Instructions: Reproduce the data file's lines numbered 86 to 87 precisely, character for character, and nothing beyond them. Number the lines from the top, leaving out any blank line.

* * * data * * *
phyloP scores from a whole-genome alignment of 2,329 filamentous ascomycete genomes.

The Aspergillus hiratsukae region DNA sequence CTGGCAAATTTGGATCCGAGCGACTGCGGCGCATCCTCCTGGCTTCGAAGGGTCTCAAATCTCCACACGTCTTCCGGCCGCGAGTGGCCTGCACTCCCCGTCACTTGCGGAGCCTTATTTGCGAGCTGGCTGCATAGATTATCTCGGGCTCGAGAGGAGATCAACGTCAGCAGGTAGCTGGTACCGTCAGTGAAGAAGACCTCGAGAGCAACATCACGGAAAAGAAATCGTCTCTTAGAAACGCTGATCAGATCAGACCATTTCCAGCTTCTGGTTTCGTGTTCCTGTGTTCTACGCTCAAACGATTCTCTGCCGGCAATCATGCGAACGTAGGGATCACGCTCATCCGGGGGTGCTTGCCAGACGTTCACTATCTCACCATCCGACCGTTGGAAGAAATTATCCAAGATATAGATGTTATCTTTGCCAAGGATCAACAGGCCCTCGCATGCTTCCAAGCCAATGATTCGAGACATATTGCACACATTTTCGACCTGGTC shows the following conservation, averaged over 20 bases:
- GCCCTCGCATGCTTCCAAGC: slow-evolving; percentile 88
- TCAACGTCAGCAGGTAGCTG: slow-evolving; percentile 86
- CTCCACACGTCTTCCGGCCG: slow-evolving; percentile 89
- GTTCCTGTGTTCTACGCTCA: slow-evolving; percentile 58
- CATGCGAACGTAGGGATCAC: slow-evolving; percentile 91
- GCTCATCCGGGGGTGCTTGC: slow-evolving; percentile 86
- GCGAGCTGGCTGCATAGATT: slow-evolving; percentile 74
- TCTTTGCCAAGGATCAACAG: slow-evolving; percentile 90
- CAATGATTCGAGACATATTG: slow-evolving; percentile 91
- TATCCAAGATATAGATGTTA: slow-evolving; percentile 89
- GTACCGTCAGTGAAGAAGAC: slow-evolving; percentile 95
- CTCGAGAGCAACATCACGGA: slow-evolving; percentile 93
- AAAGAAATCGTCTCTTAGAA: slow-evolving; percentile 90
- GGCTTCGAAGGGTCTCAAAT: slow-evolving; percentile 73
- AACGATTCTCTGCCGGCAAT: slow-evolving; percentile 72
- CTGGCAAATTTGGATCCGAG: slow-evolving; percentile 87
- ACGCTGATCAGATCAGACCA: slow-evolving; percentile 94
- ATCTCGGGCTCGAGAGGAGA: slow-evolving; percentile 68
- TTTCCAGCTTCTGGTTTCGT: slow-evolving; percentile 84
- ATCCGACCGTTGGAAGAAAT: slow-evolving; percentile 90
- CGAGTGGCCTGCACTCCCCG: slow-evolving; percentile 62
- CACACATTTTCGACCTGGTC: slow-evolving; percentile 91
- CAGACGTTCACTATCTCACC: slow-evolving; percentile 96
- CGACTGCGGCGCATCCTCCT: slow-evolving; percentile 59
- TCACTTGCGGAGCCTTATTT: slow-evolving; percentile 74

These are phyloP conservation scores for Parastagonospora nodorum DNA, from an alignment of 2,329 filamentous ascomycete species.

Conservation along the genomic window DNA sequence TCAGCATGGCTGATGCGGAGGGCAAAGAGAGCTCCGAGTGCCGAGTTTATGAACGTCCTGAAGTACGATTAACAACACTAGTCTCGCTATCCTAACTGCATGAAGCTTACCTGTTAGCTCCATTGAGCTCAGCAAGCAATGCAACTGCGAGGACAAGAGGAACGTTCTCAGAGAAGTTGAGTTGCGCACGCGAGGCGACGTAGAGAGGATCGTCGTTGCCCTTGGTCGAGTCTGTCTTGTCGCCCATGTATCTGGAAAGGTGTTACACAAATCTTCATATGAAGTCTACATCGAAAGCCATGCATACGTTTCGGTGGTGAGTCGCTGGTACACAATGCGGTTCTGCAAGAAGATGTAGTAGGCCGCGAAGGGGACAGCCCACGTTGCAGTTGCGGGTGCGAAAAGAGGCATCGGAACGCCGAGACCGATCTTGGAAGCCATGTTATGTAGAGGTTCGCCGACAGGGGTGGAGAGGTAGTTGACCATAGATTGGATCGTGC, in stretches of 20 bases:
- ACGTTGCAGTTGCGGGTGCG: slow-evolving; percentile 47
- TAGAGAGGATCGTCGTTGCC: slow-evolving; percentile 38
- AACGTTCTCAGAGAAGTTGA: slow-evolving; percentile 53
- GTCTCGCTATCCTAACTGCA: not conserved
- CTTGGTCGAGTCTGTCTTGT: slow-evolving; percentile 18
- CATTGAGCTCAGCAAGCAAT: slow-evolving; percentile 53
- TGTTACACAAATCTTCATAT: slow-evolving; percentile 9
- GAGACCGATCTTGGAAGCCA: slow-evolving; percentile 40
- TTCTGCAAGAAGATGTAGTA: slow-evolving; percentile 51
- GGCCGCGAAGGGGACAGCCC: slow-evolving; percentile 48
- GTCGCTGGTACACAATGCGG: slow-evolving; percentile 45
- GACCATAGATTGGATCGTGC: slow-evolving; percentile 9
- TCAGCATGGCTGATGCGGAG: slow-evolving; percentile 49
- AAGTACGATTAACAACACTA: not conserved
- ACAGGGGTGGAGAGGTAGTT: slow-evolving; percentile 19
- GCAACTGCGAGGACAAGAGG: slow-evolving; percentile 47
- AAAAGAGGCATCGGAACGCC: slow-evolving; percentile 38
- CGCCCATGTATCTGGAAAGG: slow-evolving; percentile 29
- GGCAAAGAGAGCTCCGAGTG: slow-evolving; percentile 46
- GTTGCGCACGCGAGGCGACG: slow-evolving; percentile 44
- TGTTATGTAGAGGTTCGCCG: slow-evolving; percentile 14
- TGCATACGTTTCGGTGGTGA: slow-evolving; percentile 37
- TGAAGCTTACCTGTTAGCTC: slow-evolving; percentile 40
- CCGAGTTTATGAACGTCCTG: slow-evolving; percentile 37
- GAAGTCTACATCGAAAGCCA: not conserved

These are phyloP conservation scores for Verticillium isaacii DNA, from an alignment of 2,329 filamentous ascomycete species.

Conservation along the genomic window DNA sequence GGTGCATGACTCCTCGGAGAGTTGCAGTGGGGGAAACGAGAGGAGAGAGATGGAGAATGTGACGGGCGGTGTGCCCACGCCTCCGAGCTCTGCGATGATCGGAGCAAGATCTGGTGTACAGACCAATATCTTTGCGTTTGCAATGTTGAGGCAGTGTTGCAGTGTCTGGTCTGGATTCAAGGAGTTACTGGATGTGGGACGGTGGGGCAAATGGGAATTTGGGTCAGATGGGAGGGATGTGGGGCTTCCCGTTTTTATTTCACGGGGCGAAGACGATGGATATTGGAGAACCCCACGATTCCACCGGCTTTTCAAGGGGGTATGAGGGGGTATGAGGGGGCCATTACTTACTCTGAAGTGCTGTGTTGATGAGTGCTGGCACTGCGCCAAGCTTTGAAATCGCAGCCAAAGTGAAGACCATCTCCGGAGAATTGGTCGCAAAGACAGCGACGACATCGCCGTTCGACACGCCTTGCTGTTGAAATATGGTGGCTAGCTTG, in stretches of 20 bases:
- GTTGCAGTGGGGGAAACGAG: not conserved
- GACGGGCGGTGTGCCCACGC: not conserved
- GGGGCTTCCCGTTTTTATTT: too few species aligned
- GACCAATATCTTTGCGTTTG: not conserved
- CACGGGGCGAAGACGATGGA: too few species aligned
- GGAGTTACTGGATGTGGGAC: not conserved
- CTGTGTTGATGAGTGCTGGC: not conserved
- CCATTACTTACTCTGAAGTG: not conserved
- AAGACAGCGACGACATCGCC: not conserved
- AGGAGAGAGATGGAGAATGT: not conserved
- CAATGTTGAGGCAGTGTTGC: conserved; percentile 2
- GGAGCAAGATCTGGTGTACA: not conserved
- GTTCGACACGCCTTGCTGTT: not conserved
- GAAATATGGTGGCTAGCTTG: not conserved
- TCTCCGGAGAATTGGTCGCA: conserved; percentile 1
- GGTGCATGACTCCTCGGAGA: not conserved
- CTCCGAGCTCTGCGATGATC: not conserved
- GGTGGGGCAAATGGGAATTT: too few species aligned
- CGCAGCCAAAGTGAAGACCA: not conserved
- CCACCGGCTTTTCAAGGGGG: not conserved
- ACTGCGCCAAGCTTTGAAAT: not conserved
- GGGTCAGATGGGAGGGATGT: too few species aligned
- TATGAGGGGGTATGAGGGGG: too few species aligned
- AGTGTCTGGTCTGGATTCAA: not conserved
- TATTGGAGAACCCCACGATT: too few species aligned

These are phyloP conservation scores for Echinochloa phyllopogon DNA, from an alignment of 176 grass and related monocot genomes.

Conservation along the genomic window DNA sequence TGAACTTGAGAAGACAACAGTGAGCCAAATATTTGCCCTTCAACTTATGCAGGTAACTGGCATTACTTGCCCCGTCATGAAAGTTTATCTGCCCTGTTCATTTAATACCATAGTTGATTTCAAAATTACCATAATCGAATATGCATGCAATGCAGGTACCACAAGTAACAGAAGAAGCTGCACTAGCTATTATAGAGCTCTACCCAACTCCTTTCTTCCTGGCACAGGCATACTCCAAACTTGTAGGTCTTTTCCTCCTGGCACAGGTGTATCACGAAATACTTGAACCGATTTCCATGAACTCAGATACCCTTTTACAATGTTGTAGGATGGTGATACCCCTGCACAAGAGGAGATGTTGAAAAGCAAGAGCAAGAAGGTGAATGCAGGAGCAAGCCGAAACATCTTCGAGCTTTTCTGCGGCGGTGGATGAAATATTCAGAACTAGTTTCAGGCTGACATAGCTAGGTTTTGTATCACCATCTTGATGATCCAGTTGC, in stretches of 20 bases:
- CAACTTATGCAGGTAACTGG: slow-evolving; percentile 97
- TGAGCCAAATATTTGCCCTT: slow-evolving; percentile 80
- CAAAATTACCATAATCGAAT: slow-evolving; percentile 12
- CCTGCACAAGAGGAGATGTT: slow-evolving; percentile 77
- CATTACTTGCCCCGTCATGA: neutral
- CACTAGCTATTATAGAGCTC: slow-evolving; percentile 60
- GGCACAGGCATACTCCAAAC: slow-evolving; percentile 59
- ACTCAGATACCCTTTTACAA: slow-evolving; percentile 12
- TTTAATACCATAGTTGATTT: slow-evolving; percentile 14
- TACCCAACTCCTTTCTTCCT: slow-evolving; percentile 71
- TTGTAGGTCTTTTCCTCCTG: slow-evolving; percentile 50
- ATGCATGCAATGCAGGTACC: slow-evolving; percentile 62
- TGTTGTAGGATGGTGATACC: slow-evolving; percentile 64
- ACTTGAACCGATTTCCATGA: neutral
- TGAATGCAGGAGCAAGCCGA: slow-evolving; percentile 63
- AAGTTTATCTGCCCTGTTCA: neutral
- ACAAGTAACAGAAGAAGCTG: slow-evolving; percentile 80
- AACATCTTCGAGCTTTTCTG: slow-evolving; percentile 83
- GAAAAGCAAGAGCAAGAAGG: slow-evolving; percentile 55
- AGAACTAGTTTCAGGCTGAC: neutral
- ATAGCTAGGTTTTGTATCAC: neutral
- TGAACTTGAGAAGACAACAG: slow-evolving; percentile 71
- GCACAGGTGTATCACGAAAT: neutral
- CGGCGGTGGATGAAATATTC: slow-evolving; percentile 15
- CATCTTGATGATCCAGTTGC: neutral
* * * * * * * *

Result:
- CAAAATTACCATAATCGAAT: slow-evolving; percentile 12
- CCTGCACAAGAGGAGATGTT: slow-evolving; percentile 77